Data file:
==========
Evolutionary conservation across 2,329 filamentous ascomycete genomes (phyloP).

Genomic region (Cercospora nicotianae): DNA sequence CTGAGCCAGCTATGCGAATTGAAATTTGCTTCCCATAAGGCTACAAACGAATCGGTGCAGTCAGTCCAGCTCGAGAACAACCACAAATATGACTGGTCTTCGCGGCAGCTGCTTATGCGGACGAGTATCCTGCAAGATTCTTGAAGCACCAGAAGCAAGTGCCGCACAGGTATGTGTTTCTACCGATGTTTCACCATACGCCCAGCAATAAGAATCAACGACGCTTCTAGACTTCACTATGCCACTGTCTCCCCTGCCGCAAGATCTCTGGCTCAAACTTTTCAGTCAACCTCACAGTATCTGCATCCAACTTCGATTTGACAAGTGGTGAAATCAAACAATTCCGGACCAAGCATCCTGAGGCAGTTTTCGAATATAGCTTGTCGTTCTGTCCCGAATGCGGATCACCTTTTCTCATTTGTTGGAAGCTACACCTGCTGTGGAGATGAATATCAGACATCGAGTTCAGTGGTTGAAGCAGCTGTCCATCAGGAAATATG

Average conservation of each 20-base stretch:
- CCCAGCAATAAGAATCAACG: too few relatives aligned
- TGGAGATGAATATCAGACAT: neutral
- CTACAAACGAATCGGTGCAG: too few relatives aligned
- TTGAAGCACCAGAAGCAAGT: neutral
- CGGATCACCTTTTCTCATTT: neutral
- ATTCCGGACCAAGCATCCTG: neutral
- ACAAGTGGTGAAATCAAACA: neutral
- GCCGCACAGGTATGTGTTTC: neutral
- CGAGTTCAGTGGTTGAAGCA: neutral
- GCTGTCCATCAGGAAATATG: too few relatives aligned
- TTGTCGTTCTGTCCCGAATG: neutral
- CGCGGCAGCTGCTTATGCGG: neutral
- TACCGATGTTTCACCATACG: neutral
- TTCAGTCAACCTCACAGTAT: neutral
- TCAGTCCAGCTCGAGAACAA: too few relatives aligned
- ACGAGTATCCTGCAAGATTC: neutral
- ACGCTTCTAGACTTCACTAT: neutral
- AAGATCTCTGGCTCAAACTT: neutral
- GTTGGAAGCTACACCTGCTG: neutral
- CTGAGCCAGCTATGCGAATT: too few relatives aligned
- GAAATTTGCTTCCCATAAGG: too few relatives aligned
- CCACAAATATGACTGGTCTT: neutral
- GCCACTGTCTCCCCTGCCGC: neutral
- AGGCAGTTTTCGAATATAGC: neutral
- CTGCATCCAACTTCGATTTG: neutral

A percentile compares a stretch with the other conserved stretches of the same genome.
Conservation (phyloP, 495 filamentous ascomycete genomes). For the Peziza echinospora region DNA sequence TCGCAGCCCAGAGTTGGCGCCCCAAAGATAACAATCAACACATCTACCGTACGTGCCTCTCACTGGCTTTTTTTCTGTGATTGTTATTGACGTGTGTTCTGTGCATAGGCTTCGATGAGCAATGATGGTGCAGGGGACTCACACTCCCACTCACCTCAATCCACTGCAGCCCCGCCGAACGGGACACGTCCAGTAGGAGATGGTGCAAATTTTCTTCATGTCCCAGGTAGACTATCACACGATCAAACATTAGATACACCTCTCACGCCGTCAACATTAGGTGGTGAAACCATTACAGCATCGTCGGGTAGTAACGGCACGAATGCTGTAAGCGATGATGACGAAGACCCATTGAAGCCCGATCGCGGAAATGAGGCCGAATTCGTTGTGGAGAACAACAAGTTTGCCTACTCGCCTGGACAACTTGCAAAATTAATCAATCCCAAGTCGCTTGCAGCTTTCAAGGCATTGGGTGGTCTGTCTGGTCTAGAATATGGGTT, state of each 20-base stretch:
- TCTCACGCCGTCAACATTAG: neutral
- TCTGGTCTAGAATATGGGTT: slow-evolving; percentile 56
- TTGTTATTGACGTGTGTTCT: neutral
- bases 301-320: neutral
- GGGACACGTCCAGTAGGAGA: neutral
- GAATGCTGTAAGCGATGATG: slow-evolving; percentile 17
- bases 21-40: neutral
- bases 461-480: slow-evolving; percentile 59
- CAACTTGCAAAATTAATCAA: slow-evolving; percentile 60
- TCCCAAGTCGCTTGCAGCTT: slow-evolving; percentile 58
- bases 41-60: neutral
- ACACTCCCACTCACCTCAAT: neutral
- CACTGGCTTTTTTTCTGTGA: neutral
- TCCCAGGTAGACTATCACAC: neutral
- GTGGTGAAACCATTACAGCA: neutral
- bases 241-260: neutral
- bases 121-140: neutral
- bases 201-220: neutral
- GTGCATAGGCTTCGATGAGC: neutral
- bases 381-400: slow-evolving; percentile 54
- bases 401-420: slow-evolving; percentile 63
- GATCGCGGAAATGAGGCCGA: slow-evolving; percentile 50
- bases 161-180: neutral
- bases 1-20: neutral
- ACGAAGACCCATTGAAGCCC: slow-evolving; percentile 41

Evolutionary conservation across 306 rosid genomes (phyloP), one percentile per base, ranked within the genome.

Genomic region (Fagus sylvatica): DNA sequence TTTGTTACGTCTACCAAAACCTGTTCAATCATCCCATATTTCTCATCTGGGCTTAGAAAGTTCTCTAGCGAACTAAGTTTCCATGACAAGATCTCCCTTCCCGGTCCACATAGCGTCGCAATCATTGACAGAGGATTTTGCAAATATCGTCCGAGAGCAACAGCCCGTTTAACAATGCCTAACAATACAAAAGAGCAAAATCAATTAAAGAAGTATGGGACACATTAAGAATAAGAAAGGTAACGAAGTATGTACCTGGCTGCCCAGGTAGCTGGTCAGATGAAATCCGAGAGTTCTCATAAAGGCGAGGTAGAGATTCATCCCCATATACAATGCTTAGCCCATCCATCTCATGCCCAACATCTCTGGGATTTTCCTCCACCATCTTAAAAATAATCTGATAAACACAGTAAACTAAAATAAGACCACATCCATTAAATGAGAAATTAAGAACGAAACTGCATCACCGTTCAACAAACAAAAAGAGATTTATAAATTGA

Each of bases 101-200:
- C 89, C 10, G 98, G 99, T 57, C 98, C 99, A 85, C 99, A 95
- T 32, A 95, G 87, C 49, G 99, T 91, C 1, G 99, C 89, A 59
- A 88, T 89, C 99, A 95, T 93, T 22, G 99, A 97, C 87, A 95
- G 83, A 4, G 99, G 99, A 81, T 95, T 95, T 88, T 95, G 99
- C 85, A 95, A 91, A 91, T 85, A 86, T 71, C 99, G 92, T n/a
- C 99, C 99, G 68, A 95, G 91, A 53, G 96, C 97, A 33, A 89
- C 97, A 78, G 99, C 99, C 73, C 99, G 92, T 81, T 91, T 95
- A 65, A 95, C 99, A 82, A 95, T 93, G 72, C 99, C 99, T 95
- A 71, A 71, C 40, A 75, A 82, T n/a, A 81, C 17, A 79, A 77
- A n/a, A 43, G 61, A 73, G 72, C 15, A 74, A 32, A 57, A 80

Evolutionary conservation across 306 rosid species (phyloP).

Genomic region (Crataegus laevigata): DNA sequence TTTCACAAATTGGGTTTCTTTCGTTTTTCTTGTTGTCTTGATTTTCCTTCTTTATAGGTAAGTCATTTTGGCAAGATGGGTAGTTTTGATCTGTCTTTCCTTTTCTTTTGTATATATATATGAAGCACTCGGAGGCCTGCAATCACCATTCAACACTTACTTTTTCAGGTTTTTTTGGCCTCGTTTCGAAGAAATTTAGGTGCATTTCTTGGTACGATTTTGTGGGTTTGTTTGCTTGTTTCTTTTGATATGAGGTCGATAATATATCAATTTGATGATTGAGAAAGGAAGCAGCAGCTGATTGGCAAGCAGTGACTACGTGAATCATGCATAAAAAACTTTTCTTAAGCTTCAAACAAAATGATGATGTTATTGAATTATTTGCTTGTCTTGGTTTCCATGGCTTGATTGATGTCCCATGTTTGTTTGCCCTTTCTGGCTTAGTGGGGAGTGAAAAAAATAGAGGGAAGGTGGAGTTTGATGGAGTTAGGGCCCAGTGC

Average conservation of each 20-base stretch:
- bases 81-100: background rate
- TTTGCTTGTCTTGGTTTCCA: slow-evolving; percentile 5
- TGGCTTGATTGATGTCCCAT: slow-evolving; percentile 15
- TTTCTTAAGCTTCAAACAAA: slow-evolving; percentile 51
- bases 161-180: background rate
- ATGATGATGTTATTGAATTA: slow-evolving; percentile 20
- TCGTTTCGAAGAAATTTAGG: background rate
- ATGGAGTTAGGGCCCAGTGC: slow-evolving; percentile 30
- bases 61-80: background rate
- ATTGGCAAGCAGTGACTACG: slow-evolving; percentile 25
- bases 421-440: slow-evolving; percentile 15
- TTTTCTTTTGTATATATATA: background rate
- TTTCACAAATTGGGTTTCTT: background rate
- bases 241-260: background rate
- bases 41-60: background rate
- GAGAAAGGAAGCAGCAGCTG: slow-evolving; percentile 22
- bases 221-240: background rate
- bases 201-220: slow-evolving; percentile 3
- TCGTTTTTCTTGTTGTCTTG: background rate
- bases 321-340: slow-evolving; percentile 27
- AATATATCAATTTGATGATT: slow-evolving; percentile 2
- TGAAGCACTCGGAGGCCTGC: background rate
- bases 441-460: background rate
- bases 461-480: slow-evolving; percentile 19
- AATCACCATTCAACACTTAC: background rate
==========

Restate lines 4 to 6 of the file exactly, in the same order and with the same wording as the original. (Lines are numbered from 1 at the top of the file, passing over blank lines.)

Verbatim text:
- CCCAGCAATAAGAATCAACG: too few relatives aligned
- TGGAGATGAATATCAGACAT: neutral
- CTACAAACGAATCGGTGCAG: too few relatives aligned